It's important to take a balanced approach to UV exposure – to help with vitamin D levels while minimising your risk of skin cancer by using a combination of sun protection methods.
Skin cancer kills nearly 2,000 Australians each year – more than the national road toll. Two in three Australians will be diagnosed with skin cancer by the age of 70. The good news is that skin cancer is one of the most preventable cancers. Over 95% of skin cancers can be successfully treated if found early.
Overexposure to UV radiation from the sun and other sources, such as solariums, is the major cause of skin cancer. It's never too late for prevention whether you're six, 16 or 60.
In Victoria from September to April, UV reaches damaging levels of 3 and above; increasing the risk of skin cancer. Check the sun protection times every day at sunsmart.com.au, in the daily newspaper or on the free SunSmart app and use a combination of the five SunSmart steps when protection is needed:
Remember that UV levels are most intense during the middle of the day.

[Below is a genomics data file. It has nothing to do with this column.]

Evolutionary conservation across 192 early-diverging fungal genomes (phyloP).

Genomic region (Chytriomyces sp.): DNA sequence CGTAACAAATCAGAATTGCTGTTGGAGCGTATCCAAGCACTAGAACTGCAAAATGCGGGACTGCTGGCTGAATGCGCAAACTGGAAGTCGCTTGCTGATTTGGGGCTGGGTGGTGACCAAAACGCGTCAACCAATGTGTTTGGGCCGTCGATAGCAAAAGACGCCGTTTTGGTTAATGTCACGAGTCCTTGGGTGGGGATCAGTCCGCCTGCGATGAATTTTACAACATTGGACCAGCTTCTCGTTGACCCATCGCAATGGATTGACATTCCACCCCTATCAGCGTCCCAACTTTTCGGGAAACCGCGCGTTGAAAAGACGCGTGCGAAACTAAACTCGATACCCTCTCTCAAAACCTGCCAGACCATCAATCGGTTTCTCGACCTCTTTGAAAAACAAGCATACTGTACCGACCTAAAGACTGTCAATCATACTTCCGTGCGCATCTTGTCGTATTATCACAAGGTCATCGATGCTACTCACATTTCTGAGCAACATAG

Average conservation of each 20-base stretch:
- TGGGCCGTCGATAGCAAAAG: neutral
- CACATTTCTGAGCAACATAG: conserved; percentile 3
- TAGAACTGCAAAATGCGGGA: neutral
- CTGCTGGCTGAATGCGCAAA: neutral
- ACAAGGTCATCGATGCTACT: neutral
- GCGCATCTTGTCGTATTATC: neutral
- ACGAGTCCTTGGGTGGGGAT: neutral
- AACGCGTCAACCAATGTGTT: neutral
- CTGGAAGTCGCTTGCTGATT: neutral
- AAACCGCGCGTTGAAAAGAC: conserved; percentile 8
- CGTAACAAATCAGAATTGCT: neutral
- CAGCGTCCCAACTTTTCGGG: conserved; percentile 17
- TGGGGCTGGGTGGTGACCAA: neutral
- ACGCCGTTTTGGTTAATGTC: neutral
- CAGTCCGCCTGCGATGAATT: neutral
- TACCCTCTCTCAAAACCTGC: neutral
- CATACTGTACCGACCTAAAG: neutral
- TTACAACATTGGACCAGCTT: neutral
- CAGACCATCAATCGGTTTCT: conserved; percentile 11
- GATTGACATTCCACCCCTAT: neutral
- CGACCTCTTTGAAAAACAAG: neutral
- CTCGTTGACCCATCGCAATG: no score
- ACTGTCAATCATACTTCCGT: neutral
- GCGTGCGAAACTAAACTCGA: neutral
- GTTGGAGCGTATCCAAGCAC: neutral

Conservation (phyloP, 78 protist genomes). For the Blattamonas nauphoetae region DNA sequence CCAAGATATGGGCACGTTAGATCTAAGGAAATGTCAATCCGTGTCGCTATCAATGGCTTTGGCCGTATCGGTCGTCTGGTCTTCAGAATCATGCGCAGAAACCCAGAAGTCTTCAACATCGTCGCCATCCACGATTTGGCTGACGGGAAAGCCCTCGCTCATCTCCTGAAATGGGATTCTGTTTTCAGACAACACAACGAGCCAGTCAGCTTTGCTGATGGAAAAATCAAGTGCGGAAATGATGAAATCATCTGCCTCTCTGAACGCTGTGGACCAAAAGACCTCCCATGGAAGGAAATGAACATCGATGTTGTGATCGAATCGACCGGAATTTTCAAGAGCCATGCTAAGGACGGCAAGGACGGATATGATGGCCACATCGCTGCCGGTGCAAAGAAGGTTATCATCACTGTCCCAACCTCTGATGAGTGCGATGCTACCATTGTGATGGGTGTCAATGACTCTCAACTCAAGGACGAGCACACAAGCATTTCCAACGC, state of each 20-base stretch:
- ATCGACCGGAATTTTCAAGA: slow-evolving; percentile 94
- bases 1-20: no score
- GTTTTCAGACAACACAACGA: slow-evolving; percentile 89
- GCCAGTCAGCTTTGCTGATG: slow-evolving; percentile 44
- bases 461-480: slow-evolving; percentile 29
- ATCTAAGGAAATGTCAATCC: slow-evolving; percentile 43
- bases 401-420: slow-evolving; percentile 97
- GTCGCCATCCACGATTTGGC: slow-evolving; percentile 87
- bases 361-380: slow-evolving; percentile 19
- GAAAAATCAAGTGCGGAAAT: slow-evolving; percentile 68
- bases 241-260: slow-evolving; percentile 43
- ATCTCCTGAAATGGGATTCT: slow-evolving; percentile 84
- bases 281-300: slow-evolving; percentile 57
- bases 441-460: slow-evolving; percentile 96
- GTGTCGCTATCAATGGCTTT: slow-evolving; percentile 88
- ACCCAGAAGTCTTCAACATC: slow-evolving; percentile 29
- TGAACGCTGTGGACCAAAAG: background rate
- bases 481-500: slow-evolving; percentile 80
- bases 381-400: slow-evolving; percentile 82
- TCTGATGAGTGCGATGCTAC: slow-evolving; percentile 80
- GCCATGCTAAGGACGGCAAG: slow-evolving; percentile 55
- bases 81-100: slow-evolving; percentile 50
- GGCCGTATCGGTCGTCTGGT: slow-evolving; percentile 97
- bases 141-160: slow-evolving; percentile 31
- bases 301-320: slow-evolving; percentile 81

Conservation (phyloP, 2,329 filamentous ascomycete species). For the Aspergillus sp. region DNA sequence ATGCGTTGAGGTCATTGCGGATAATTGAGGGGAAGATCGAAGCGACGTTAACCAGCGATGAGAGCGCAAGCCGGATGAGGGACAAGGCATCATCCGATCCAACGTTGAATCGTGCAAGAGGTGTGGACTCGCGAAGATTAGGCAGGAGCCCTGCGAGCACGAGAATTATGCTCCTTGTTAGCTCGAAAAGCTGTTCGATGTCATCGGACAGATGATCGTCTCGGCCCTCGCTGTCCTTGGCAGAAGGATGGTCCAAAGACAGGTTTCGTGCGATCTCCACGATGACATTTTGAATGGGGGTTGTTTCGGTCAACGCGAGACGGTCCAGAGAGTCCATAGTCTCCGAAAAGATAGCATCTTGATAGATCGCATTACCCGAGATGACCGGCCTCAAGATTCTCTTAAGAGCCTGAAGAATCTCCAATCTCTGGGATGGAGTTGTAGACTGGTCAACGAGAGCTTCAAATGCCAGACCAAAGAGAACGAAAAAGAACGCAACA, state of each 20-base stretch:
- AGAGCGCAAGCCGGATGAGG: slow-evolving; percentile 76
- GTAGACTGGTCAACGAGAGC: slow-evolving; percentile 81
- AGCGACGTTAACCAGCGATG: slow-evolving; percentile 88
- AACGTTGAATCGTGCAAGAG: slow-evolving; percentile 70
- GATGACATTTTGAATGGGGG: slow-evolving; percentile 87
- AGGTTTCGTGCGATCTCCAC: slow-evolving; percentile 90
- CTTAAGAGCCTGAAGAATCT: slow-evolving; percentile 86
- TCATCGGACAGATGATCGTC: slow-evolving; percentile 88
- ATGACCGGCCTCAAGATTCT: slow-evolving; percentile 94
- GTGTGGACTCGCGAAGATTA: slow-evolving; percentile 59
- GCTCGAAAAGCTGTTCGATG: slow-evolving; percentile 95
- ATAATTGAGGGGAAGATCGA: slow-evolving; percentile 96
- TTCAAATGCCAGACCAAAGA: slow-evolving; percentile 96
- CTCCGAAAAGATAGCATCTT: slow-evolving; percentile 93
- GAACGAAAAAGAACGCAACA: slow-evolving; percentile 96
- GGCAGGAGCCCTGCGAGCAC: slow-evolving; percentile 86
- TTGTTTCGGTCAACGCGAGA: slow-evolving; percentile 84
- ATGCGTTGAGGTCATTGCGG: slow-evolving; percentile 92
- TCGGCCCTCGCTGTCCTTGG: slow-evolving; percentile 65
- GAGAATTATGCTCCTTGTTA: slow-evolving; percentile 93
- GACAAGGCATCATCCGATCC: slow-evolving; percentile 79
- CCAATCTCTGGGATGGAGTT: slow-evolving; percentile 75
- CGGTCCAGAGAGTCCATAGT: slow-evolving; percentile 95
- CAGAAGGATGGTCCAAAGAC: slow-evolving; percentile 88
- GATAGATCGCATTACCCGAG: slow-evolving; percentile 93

During this time of year, most people with fair to olive skin need just a few minutes of mid-morning or mid-afternoon sun exposure to the face, arms, hands (or equivalent area of skin) for vitamin D. Be extra cautious in the middle of the day when UV levels are most intense. People with naturally very dark skin may need 3 to 6 times this amount.
In Victoria from May to August, when the UV falls below 3, sun protection is not required unless outside for extended periods, near highly reflective surfaces such as snow, or when the UV reaches 3 and above.
During these months, most people need between two to three hours of midday winter sun exposure spread over a week, to the face, arms, hands (or equivalent area of skin) to help with their vitamin D levels. People with naturally very dark skin may need 3 to 6 times this amount of exposure.
If you're worried about your vitamin D levels, speak to your doctor. Levels can be tested with a simple blood test and options such as supplements can be discussed depending on your circumstances.
All Australians should become familiar with their skin. Check all of your skin, not just sun-exposed areas. If you notice anything unusual, including any change in shape, colour or size of a spot, or a new spot, visit your doctor.
The SunSmart program is world-renowned, leading the way in promoting a balance between the benefits and harms of UV. The program is jointly funded by Cancer Council Victoria and VicHealth.
Visit the SunSmart website for more information.